Kudzu I Am Just Not That Into You

This morning I put on my African safari anti-bug clothing and went out the back door to our hillside that has grown into a waist-high thick green mess. 
Weedwhacker in hand I started getting my aerobic exercise by chopping through the brush along the ocean. The pesky Japanese Kudzu vine is choking my dogwoods and native mountain laurel on that side of the property. The last two seasons I have had to tear it away and sever the stems only to come home in the spring and see it thriving again. Hello Kudzu. It just won’t die.  
So my day started first with carving a path at the back of the acreage that our rainy summer has turned into a Japanese jungle, then returning to the house and next getting on a step stool to kneel on the top of our washing machine. While practically standing on my head with a wrench on one hand I fixed a leaky cold water hose with the other without flooding the kitchen, so that I can do the mountain of towels and sheets my family left me with this week. I wonder. How on earth did my life end up like this?
I remarried a man more than 30 years ago who should have taken over these masculine chores, but who could have guessed that there are men who can’t fix things. How did I know at the time although he was good at making money and controlling the TV remote, that’s just about it. That’s as far as his helpful expertise goes.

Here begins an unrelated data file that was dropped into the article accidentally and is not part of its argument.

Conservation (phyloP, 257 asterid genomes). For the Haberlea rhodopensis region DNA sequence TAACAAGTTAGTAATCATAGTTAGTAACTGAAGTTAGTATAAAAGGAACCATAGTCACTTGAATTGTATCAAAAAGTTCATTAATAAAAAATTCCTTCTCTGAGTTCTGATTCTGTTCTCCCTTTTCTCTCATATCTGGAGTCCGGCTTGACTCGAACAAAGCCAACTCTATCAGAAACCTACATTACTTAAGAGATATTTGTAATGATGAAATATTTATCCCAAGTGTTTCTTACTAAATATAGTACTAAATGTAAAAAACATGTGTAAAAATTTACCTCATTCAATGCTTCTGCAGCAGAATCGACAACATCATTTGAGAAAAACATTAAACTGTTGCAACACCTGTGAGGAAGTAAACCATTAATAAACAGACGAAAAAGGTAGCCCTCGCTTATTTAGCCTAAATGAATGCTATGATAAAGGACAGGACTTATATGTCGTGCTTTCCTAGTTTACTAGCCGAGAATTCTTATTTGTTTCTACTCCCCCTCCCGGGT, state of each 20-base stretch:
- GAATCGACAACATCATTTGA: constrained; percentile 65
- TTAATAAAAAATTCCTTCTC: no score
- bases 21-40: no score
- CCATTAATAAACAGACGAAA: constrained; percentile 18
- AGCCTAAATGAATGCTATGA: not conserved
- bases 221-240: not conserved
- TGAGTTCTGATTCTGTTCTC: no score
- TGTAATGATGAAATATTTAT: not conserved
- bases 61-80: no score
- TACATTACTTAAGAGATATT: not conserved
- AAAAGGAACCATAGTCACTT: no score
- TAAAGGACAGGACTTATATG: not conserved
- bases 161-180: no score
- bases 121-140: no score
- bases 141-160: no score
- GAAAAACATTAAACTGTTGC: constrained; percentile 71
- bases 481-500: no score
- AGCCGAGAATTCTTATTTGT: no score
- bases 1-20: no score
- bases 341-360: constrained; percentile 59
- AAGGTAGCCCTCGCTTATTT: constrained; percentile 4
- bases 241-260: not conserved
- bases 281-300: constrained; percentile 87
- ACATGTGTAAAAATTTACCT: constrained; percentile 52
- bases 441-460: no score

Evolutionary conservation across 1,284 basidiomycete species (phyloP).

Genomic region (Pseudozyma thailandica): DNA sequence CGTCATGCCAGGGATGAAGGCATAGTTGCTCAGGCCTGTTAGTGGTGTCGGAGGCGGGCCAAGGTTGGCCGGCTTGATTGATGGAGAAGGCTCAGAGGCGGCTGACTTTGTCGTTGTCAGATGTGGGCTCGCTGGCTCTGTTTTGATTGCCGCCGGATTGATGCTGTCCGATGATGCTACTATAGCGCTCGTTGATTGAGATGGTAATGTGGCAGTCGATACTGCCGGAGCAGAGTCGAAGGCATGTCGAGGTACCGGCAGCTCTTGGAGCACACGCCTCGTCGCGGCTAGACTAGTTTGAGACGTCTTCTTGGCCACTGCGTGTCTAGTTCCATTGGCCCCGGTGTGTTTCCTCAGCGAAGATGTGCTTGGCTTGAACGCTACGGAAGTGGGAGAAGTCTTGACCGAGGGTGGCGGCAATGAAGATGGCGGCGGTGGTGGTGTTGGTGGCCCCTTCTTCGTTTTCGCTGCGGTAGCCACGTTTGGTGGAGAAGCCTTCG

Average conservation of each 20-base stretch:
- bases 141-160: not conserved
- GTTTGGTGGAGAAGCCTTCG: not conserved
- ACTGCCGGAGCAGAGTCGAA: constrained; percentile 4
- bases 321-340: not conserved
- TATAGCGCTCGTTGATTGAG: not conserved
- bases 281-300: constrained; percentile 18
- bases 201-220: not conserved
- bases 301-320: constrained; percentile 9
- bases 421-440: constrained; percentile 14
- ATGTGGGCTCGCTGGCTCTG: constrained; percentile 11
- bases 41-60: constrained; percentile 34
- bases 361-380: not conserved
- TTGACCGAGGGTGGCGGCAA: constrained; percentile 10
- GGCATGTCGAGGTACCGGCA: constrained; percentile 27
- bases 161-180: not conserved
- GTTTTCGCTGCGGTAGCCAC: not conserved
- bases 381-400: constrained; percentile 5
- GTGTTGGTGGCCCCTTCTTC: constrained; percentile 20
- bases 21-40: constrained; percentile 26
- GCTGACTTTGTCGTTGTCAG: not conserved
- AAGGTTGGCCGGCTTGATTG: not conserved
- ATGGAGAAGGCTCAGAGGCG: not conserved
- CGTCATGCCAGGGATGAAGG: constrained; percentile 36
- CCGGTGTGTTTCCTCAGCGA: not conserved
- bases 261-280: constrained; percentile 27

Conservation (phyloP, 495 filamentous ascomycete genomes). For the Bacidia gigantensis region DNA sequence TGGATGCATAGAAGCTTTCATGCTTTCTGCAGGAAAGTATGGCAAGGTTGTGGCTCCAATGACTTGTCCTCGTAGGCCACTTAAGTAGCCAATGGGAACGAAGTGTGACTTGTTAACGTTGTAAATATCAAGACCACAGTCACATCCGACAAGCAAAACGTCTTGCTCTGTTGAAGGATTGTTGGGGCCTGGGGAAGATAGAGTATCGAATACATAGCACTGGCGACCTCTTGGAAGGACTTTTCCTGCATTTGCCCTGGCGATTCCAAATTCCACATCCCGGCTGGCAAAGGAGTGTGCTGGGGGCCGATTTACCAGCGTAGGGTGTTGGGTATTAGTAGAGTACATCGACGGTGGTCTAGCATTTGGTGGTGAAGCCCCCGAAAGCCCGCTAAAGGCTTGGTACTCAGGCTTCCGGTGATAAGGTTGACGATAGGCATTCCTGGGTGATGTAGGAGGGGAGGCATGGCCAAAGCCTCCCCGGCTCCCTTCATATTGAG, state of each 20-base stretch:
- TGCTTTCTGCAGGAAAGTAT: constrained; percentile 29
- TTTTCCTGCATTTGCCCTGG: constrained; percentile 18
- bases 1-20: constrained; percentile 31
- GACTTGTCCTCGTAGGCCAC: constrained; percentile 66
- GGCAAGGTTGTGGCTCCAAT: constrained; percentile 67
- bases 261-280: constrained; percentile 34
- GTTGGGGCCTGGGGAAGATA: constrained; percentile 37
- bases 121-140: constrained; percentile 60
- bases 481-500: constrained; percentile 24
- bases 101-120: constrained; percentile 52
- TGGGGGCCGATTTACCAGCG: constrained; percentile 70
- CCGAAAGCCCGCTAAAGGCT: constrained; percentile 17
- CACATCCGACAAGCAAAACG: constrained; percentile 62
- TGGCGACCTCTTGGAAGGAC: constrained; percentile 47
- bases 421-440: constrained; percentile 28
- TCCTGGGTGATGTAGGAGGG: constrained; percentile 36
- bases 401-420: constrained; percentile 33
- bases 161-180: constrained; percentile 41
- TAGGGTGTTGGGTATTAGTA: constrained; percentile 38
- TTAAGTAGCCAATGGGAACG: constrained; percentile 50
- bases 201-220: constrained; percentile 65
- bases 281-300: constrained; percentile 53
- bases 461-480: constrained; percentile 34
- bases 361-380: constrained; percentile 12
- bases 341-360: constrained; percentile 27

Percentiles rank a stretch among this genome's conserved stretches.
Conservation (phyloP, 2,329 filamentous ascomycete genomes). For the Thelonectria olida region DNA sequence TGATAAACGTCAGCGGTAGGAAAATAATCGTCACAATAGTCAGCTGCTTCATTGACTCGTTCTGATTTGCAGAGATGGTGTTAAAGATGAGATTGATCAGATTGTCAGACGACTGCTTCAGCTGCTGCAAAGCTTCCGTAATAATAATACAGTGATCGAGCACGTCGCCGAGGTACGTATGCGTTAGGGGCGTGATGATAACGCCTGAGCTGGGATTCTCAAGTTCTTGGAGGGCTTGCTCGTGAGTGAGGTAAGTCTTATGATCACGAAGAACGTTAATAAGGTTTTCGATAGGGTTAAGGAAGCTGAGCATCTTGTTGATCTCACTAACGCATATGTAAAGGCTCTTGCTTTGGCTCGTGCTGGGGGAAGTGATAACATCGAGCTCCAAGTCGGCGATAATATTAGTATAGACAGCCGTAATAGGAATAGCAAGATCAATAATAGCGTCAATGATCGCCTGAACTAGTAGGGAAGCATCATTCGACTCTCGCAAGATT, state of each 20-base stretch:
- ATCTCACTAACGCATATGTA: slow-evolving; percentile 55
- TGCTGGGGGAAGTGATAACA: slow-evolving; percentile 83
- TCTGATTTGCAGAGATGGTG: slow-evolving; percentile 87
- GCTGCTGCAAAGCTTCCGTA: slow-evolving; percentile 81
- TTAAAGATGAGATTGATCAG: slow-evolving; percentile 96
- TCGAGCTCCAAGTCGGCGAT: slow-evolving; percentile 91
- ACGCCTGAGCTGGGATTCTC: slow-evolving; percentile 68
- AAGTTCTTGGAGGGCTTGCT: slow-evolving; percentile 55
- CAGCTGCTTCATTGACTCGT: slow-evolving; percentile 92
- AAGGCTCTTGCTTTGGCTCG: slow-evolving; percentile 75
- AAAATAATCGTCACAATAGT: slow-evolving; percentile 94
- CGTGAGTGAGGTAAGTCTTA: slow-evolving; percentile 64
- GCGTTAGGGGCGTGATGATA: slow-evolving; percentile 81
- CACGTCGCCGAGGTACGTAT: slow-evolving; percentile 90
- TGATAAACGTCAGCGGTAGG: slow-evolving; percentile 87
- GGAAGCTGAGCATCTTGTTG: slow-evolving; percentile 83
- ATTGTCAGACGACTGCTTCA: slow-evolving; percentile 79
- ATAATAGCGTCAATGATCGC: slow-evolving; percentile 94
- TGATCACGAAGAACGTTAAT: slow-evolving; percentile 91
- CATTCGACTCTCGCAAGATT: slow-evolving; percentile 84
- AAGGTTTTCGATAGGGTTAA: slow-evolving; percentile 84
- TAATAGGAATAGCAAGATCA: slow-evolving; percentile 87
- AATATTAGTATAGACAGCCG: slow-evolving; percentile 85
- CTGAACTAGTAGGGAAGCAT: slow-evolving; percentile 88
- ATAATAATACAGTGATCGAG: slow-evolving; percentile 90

Now you say that’s not really a bad thing, financial responsibity is positive, that’s a good thing. Okay. I agree. I am grateful for that. But he’s also very good at not wanting to spend it when his talented wife can do it for free. And for me that has not been such a great thing because I must be just like him. My labor via my children flew the coop years ago, I don’t subscribe to Angie’s List, so if I can do it, why hire someone? 
When I am here at the shore with all of these equations in place, unless I am at my computer writing, that’s how you will usually find me – with a hammer, paint brush, vacuum, rake, or on my knees upside down trying to fix the washing machine.   

Maybe not too many of my younger readers are familiar with Ralph Edwards and his early 40’s radio, then his television reality program from the ’50’s “This Is Your Life”?  
For better or worse, this is mine:

HUSBAND: HI, Honey. How was your day? The beach was beautiful. You should have come. Here are my towels.
WIFE: Oy vey!  
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